Saturday, September 12, 2009
This vaguely disturbing shot is of the interior of one of York University's largest buildings, the infamous (Gilliam-esque? Weberian nightmarish? Ayn Rand's dream of spatial efficiency?) Ross Building, wherein the Linguistics and Languages department (pictured) is located. In other words, this was where I spent a good deal of time during the 12 months in which I worked on my Master's Degree in Linguistics (September 2006-August 2007).
I've always found it ironic that these kinds of blank, uninviting institutional spaces are supposed to support educational success, that they constitute an 'educational environment' (only by virtue of designation, if you ask me). This floor of the Ross building shows a total lack of consideration for the spatial elements of social and scholarly relations; though York in general suffers from a good deal of under-consideration in this area. Even the in building where my current program is housed, which was renovated shortly before I began my Ph.D, the same problems prevail. Not only was this exact uninviting design utilised (a deficit of social space in any area where people are likely to move through it regularly), but the graduate students' area was moved into the basement.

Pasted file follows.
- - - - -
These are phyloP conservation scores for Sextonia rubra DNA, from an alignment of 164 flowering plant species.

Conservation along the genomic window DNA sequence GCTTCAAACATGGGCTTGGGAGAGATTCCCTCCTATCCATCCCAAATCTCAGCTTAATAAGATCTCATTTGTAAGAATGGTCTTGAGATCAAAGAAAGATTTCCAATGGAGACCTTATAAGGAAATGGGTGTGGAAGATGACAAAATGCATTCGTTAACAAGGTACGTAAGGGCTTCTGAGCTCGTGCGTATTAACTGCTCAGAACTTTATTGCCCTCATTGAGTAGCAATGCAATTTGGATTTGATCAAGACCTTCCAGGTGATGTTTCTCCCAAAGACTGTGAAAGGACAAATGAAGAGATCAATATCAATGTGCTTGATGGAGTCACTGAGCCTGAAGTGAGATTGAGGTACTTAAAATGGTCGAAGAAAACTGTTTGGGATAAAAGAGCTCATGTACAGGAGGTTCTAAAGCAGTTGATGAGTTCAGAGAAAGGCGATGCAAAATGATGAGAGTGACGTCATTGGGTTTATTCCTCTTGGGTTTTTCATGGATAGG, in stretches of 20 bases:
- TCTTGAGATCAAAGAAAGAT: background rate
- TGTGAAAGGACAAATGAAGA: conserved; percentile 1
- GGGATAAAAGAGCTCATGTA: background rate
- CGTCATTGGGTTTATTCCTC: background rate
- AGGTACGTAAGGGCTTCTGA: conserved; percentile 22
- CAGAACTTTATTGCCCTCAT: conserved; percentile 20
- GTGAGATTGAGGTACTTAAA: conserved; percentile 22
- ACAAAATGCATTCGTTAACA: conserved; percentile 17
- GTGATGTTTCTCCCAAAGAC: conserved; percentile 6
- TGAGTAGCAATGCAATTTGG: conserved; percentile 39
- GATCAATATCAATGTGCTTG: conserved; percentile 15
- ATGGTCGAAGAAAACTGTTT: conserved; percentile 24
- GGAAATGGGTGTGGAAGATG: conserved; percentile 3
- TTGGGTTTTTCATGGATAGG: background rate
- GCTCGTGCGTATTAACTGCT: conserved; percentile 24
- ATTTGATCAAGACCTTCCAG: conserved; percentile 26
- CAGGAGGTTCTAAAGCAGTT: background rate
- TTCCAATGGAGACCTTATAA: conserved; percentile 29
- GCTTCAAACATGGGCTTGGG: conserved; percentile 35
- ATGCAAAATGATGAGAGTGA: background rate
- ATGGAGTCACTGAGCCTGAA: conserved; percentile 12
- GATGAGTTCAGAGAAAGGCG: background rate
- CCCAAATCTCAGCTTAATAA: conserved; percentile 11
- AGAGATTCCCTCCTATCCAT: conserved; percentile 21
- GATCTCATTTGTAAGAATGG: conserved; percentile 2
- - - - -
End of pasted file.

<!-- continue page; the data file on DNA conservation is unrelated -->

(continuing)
Another example of this under-consideration is that of my weekly teaching assignment last year. This consisted of one 34-person tutorial, fifty minutes long, held in a small lecture theatre with seats arranged in rows facing the front of the room and sloping upward towards the back--all seats bolted to the floor, naturally. How there could be any notion of a room such as this being sufficient for a small group discussion is beyond me, but these are the kinds of issues that may only seem significant to those who end up having to resolve them first-hand.